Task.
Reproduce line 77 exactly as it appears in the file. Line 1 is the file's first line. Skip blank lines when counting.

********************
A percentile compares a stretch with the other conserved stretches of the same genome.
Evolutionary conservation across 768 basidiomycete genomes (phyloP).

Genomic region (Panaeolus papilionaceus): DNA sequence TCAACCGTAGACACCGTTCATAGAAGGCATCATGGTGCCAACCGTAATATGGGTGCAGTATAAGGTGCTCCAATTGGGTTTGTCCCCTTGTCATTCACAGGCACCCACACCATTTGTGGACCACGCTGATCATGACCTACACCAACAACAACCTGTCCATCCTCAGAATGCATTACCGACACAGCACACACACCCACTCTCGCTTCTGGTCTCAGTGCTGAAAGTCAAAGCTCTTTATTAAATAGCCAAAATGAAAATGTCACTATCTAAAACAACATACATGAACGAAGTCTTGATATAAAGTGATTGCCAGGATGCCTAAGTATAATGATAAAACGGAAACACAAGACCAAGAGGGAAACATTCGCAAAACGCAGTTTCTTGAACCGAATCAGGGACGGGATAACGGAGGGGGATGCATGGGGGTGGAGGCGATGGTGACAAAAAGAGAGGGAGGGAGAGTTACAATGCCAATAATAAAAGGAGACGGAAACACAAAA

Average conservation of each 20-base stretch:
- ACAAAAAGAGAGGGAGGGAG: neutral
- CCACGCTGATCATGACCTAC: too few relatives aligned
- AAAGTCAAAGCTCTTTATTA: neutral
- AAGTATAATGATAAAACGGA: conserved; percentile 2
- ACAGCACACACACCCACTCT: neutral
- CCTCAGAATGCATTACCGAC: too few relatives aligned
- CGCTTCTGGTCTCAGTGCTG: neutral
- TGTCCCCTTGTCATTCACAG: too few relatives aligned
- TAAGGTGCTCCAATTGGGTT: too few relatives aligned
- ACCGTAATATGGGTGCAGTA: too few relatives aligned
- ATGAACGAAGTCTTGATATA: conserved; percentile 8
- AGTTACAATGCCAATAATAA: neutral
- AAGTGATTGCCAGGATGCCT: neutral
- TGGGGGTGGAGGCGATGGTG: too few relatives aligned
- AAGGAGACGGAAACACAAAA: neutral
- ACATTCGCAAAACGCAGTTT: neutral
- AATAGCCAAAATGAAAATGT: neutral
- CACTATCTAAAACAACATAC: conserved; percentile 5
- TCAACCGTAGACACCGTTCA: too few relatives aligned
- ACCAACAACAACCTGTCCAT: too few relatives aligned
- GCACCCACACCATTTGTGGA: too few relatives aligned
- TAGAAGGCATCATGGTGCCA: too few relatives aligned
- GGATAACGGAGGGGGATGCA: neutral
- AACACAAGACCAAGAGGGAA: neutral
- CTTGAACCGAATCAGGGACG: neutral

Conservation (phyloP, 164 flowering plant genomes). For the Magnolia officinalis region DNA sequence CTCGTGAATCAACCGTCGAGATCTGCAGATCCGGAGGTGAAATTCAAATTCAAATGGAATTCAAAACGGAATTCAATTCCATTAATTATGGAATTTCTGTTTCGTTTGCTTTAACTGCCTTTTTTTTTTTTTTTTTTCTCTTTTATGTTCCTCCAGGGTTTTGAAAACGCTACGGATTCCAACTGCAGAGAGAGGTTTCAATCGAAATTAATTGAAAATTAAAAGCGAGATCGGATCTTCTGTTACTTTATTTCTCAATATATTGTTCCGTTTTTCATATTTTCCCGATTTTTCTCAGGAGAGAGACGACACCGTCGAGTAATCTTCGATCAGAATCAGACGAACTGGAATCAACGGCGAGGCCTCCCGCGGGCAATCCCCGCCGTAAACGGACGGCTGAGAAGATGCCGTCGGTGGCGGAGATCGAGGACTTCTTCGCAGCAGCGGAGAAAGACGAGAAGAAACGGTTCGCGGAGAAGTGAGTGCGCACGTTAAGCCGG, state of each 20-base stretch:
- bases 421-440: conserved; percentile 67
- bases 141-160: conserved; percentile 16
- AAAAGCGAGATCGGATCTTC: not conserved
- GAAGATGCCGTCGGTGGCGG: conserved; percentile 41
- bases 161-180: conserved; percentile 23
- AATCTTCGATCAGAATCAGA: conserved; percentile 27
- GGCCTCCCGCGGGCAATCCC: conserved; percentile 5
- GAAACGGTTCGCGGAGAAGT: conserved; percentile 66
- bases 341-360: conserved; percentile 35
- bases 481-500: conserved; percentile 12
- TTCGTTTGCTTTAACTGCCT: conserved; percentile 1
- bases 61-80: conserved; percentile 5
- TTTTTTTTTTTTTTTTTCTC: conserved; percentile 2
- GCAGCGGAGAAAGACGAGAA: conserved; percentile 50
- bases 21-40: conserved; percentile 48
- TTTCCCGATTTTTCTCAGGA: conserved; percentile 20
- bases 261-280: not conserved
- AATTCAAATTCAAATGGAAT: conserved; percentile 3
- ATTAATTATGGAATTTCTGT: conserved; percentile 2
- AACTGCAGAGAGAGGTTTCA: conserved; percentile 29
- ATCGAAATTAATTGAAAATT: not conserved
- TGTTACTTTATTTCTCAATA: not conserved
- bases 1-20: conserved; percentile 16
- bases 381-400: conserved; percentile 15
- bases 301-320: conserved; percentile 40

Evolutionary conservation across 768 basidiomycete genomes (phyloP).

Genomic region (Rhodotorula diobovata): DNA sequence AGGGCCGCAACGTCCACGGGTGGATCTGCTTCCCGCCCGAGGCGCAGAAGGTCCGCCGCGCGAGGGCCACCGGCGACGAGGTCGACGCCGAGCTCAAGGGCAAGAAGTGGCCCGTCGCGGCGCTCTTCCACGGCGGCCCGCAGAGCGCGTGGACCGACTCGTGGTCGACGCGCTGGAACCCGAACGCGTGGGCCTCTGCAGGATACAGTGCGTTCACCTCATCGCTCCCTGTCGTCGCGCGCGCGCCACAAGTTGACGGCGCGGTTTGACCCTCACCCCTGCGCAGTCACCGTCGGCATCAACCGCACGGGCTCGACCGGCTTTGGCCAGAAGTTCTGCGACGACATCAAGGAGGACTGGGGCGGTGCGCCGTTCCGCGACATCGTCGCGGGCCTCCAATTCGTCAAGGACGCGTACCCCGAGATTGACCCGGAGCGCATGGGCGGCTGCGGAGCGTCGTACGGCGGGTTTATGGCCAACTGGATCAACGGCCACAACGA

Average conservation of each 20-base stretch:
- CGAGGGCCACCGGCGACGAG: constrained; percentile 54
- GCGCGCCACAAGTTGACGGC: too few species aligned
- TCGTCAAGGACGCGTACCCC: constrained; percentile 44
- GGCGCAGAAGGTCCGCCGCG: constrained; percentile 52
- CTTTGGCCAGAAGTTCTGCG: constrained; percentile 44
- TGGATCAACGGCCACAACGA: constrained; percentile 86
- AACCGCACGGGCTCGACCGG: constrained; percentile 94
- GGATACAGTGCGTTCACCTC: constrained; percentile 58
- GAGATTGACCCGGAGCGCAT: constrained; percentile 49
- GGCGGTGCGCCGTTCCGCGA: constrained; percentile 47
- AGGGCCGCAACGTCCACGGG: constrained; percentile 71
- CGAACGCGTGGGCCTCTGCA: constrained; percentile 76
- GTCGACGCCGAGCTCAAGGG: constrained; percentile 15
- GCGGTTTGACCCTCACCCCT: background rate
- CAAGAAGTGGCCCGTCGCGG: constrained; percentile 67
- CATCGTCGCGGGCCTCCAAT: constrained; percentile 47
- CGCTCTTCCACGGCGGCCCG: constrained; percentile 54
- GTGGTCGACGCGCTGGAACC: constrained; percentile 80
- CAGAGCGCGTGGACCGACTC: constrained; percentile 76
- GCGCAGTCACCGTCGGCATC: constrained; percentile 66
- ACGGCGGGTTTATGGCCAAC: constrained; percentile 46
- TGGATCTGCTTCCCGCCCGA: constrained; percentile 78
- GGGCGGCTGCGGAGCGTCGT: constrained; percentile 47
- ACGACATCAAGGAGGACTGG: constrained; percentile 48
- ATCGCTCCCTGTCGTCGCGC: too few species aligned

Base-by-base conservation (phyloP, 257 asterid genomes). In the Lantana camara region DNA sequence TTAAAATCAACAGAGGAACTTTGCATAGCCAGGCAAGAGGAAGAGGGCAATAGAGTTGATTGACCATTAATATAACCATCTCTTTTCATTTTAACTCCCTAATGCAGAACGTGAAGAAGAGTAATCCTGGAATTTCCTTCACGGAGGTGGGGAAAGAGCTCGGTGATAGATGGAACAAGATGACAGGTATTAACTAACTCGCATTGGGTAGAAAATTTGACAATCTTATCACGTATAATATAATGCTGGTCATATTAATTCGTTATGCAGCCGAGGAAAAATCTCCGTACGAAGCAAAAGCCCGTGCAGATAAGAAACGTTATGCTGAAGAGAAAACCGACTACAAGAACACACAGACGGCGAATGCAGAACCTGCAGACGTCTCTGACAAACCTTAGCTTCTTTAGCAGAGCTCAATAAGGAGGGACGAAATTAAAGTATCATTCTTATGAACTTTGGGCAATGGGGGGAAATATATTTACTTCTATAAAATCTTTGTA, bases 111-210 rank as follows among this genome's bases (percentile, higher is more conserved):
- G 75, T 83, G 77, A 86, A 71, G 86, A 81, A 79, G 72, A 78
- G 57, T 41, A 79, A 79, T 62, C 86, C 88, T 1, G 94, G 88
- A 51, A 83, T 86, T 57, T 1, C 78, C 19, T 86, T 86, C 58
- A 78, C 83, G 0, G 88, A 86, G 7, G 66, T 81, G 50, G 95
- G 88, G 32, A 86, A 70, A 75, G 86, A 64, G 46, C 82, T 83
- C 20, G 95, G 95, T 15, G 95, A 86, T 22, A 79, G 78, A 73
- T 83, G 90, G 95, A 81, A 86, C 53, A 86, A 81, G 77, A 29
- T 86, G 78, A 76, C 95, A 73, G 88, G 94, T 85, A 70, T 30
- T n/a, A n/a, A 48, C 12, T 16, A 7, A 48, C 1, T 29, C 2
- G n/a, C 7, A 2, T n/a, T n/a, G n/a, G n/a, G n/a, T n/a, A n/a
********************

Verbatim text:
- CAGAGCGCGTGGACCGACTC: constrained; percentile 76